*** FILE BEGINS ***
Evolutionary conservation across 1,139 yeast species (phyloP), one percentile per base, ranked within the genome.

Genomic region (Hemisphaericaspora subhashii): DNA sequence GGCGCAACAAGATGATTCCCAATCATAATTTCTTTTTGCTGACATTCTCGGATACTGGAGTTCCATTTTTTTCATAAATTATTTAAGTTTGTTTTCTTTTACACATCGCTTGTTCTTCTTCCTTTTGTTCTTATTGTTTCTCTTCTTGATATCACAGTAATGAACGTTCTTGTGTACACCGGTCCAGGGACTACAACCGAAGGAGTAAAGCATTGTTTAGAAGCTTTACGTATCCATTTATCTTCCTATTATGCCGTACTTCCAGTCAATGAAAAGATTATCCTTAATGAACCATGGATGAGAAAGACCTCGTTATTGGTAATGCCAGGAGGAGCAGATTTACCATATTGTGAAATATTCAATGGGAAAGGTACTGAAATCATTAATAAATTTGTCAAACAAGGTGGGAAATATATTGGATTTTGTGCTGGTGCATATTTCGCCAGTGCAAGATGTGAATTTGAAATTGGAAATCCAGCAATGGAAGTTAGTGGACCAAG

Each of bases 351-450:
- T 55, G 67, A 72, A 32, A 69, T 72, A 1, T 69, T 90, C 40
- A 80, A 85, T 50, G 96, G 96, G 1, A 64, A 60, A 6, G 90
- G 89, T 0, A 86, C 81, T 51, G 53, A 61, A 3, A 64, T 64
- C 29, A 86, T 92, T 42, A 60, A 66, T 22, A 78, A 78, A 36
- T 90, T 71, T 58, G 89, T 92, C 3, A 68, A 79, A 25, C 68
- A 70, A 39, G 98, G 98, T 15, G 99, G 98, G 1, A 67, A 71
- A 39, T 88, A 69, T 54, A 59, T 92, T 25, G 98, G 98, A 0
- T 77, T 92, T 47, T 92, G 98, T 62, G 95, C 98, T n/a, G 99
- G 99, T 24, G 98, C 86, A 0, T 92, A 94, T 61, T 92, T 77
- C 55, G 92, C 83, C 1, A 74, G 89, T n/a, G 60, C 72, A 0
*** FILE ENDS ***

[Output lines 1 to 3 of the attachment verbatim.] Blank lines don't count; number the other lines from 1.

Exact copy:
Evolutionary conservation across 1,139 yeast species (phyloP), one percentile per base, ranked within the genome.

Genomic region (Hemisphaericaspora subhashii): DNA sequence GGCGCAACAAGATGATTCCCAATCATAATTTCTTTTTGCTGACATTCTCGGATACTGGAGTTCCATTTTTTTCATAAATTATTTAAGTTTGTTTTCTTTTACACATCGCTTGTTCTTCTTCCTTTTGTTCTTATTGTTTCTCTTCTTGATATCACAGTAATGAACGTTCTTGTGTACACCGGTCCAGGGACTACAACCGAAGGAGTAAAGCATTGTTTAGAAGCTTTACGTATCCATTTATCTTCCTATTATGCCGTACTTCCAGTCAATGAAAAGATTATCCTTAATGAACCATGGATGAGAAAGACCTCGTTATTGGTAATGCCAGGAGGAGCAGATTTACCATATTGTGAAATATTCAATGGGAAAGGTACTGAAATCATTAATAAATTTGTCAAACAAGGTGGGAAATATATTGGATTTTGTGCTGGTGCATATTTCGCCAGTGCAAGATGTGAATTTGAAATTGGAAATCCAGCAATGGAAGTTAGTGGACCAAG

Each of bases 351-450: